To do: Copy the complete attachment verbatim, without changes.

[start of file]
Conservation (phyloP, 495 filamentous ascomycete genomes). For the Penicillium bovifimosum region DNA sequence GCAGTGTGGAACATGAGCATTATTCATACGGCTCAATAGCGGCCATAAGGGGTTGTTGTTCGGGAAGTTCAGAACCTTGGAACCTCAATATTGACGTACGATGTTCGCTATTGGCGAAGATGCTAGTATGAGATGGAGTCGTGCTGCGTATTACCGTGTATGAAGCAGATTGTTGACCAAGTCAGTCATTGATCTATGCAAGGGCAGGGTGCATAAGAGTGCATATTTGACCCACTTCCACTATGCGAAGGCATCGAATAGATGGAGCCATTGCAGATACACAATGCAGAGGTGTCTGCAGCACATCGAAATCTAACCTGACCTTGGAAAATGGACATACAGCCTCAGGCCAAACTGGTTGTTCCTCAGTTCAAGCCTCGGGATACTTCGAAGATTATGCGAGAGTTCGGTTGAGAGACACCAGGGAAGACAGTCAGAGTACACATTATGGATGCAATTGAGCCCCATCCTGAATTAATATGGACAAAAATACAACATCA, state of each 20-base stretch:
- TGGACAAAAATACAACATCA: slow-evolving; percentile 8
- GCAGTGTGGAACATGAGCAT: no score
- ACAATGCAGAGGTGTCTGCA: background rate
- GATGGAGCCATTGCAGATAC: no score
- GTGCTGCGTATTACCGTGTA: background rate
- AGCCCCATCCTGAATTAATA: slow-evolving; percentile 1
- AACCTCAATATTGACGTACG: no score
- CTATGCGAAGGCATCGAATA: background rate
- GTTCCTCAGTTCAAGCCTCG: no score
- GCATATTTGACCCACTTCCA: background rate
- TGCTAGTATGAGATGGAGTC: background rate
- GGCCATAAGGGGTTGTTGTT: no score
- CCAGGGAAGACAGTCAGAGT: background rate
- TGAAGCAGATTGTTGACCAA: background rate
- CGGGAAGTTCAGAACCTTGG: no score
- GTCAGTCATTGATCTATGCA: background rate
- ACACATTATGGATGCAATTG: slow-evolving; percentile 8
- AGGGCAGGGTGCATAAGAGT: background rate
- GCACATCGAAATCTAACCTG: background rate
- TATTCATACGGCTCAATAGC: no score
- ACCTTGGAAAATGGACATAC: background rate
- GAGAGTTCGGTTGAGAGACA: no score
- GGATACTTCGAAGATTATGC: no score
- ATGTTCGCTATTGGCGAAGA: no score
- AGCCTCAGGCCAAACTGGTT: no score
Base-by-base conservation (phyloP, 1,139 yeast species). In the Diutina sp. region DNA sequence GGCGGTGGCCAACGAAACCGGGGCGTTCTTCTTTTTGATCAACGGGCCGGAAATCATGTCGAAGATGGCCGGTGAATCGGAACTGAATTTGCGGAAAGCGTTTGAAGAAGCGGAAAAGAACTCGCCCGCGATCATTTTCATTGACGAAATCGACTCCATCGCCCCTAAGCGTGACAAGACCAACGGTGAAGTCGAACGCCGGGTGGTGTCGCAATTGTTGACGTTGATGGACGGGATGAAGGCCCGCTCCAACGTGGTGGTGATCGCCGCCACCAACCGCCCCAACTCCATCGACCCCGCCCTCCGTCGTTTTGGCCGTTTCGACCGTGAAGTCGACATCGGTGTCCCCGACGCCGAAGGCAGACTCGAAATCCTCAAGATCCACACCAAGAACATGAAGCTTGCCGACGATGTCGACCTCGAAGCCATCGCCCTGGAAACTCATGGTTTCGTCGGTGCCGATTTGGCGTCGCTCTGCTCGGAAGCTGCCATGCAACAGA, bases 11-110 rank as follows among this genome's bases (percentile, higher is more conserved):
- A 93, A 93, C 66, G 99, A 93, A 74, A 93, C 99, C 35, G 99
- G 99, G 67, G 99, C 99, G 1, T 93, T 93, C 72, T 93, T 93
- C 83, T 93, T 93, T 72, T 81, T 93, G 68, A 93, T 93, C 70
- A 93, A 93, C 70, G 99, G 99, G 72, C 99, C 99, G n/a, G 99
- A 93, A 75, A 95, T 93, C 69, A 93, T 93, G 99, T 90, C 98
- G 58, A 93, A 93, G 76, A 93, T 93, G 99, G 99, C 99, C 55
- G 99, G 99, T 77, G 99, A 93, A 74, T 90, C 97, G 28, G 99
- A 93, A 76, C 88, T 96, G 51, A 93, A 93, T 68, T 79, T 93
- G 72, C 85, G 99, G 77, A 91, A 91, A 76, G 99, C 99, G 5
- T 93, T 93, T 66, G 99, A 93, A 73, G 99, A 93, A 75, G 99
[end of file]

Conservation (phyloP, 495 filamentous ascomycete genomes). For the Penicillium bovifimosum region DNA sequence GCAGTGTGGAACATGAGCATTATTCATACGGCTCAATAGCGGCCATAAGGGGTTGTTGTTCGGGAAGTTCAGAACCTTGGAACCTCAATATTGACGTACGATGTTCGCTATTGGCGAAGATGCTAGTATGAGATGGAGTCGTGCTGCGTATTACCGTGTATGAAGCAGATTGTTGACCAAGTCAGTCATTGATCTATGCAAGGGCAGGGTGCATAAGAGTGCATATTTGACCCACTTCCACTATGCGAAGGCATCGAATAGATGGAGCCATTGCAGATACACAATGCAGAGGTGTCTGCAGCACATCGAAATCTAACCTGACCTTGGAAAATGGACATACAGCCTCAGGCCAAACTGGTTGTTCCTCAGTTCAAGCCTCGGGATACTTCGAAGATTATGCGAGAGTTCGGTTGAGAGACACCAGGGAAGACAGTCAGAGTACACATTATGGATGCAATTGAGCCCCATCCTGAATTAATATGGACAAAAATACAACATCA, state of each 20-base stretch:
- TGGACAAAAATACAACATCA: slow-evolving; percentile 8
- GCAGTGTGGAACATGAGCAT: no score
- ACAATGCAGAGGTGTCTGCA: background rate
- GATGGAGCCATTGCAGATAC: no score
- GTGCTGCGTATTACCGTGTA: background rate
- AGCCCCATCCTGAATTAATA: slow-evolving; percentile 1
- AACCTCAATATTGACGTACG: no score
- CTATGCGAAGGCATCGAATA: background rate
- GTTCCTCAGTTCAAGCCTCG: no score
- GCATATTTGACCCACTTCCA: background rate
- TGCTAGTATGAGATGGAGTC: background rate
- GGCCATAAGGGGTTGTTGTT: no score
- CCAGGGAAGACAGTCAGAGT: background rate
- TGAAGCAGATTGTTGACCAA: background rate
- CGGGAAGTTCAGAACCTTGG: no score
- GTCAGTCATTGATCTATGCA: background rate
- ACACATTATGGATGCAATTG: slow-evolving; percentile 8
- AGGGCAGGGTGCATAAGAGT: background rate
- GCACATCGAAATCTAACCTG: background rate
- TATTCATACGGCTCAATAGC: no score
- ACCTTGGAAAATGGACATAC: background rate
- GAGAGTTCGGTTGAGAGACA: no score
- GGATACTTCGAAGATTATGC: no score
- ATGTTCGCTATTGGCGAAGA: no score
- AGCCTCAGGCCAAACTGGTT: no score
Base-by-base conservation (phyloP, 1,139 yeast species). In the Diutina sp. region DNA sequence GGCGGTGGCCAACGAAACCGGGGCGTTCTTCTTTTTGATCAACGGGCCGGAAATCATGTCGAAGATGGCCGGTGAATCGGAACTGAATTTGCGGAAAGCGTTTGAAGAAGCGGAAAAGAACTCGCCCGCGATCATTTTCATTGACGAAATCGACTCCATCGCCCCTAAGCGTGACAAGACCAACGGTGAAGTCGAACGCCGGGTGGTGTCGCAATTGTTGACGTTGATGGACGGGATGAAGGCCCGCTCCAACGTGGTGGTGATCGCCGCCACCAACCGCCCCAACTCCATCGACCCCGCCCTCCGTCGTTTTGGCCGTTTCGACCGTGAAGTCGACATCGGTGTCCCCGACGCCGAAGGCAGACTCGAAATCCTCAAGATCCACACCAAGAACATGAAGCTTGCCGACGATGTCGACCTCGAAGCCATCGCCCTGGAAACTCATGGTTTCGTCGGTGCCGATTTGGCGTCGCTCTGCTCGGAAGCTGCCATGCAACAGA, bases 11-110 rank as follows among this genome's bases (percentile, higher is more conserved):
- A 93, A 93, C 66, G 99, A 93, A 74, A 93, C 99, C 35, G 99
- G 99, G 67, G 99, C 99, G 1, T 93, T 93, C 72, T 93, T 93
- C 83, T 93, T 93, T 72, T 81, T 93, G 68, A 93, T 93, C 70
- A 93, A 93, C 70, G 99, G 99, G 72, C 99, C 99, G n/a, G 99
- A 93, A 75, A 95, T 93, C 69, A 93, T 93, G 99, T 90, C 98
- G 58, A 93, A 93, G 76, A 93, T 93, G 99, G 99, C 99, C 55
- G 99, G 99, T 77, G 99, A 93, A 74, T 90, C 97, G 28, G 99
- A 93, A 76, C 88, T 96, G 51, A 93, A 93, T 68, T 79, T 93
- G 72, C 85, G 99, G 77, A 91, A 91, A 76, G 99, C 99, G 5
- T 93, T 93, T 66, G 99, A 93, A 73, G 99, A 93, A 75, G 99